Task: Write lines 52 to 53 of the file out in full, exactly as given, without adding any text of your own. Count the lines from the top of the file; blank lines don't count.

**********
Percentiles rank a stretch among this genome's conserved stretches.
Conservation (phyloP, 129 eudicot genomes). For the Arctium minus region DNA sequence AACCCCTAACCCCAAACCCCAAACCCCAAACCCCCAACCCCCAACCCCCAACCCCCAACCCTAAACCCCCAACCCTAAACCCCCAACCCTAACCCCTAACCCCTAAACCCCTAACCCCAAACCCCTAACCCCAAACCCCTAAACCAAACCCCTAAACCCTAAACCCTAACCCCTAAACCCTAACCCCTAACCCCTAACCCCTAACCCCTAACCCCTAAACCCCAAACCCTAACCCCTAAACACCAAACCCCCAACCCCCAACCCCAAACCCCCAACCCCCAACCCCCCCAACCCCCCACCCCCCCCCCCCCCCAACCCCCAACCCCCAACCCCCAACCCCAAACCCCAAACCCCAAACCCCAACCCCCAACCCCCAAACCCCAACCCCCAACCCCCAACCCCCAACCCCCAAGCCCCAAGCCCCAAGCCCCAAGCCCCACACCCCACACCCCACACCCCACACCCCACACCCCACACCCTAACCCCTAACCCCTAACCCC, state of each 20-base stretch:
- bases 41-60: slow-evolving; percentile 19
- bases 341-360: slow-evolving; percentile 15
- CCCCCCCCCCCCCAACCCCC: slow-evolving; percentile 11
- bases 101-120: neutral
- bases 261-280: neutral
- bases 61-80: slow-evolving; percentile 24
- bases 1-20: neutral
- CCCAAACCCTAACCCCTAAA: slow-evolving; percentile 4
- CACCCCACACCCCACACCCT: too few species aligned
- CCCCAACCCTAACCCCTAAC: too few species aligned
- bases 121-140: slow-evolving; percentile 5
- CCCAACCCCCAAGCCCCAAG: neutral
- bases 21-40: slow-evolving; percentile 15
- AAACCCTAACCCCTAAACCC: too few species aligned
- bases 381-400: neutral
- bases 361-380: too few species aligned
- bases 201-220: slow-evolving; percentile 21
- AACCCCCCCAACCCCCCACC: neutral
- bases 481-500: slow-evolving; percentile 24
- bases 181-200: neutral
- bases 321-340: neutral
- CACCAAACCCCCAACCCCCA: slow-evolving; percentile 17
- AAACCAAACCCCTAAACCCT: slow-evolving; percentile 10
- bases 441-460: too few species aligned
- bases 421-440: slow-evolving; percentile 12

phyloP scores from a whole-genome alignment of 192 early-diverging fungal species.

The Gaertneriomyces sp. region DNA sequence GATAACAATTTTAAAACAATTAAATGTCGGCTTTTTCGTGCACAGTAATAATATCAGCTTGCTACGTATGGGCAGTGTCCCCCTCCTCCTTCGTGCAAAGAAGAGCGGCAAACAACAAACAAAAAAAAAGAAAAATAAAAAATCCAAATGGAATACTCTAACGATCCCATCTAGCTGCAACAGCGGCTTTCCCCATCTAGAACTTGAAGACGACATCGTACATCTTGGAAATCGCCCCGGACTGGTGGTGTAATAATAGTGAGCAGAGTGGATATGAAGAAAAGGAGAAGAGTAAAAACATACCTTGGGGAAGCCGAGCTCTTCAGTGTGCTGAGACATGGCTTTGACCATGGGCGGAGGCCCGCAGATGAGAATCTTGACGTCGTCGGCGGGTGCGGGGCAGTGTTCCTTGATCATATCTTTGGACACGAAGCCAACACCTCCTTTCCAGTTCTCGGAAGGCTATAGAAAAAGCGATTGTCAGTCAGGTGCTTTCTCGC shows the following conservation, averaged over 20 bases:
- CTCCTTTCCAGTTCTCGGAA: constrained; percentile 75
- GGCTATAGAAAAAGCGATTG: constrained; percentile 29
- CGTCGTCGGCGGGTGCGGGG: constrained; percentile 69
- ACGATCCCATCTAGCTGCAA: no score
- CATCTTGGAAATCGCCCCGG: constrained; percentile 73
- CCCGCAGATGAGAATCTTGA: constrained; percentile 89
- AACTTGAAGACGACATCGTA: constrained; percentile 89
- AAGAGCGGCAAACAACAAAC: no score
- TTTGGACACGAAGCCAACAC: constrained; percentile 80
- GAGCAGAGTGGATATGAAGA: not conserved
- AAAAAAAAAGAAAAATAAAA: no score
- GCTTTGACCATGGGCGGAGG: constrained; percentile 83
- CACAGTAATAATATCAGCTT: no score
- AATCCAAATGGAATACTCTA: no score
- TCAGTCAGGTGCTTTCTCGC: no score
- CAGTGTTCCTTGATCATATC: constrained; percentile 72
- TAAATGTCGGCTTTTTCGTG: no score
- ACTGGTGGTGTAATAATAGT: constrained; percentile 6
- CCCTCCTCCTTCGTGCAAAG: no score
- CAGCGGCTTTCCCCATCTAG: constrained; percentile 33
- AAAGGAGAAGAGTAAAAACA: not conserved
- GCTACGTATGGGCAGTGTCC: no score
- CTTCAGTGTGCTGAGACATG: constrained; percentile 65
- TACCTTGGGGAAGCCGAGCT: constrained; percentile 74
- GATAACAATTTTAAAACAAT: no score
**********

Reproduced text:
- CTTCAGTGTGCTGAGACATG: constrained; percentile 65
- TACCTTGGGGAAGCCGAGCT: constrained; percentile 74